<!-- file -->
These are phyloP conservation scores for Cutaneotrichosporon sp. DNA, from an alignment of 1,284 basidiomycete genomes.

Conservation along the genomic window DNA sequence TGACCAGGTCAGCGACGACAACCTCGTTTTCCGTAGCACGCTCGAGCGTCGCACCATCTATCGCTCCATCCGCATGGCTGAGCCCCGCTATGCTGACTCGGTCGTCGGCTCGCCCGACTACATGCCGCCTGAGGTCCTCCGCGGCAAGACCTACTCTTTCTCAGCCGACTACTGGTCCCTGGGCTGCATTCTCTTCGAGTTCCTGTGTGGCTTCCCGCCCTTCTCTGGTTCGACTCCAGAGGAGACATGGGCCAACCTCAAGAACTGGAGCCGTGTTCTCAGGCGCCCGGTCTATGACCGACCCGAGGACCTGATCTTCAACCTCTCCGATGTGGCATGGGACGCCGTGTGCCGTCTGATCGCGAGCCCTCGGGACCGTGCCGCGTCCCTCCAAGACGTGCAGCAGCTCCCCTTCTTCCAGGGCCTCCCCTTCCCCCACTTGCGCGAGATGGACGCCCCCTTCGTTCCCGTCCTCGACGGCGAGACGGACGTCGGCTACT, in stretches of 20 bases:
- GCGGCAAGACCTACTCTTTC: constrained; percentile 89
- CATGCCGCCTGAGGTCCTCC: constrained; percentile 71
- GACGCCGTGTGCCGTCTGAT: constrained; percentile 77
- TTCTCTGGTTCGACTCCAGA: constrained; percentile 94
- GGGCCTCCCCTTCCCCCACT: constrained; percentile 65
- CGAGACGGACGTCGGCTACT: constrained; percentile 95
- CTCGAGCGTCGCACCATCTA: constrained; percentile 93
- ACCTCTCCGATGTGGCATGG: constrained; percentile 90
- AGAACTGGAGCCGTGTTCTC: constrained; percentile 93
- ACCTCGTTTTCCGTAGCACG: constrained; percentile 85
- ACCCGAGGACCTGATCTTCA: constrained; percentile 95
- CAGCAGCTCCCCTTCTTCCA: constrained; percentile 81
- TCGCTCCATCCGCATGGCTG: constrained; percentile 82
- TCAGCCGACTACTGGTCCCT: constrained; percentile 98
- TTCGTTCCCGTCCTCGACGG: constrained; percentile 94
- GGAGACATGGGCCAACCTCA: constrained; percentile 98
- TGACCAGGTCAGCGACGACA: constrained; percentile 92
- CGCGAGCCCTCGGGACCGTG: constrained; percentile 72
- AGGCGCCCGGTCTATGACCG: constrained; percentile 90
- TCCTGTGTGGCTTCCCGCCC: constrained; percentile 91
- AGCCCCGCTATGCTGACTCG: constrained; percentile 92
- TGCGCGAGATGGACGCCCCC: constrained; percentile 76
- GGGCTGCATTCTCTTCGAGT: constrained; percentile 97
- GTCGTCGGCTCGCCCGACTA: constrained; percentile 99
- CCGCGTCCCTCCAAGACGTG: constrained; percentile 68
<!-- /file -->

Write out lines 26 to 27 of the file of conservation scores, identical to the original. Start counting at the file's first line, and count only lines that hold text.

- GTCGTCGGCTCGCCCGACTA: constrained; percentile 99
- CCGCGTCCCTCCAAGACGTG: constrained; percentile 68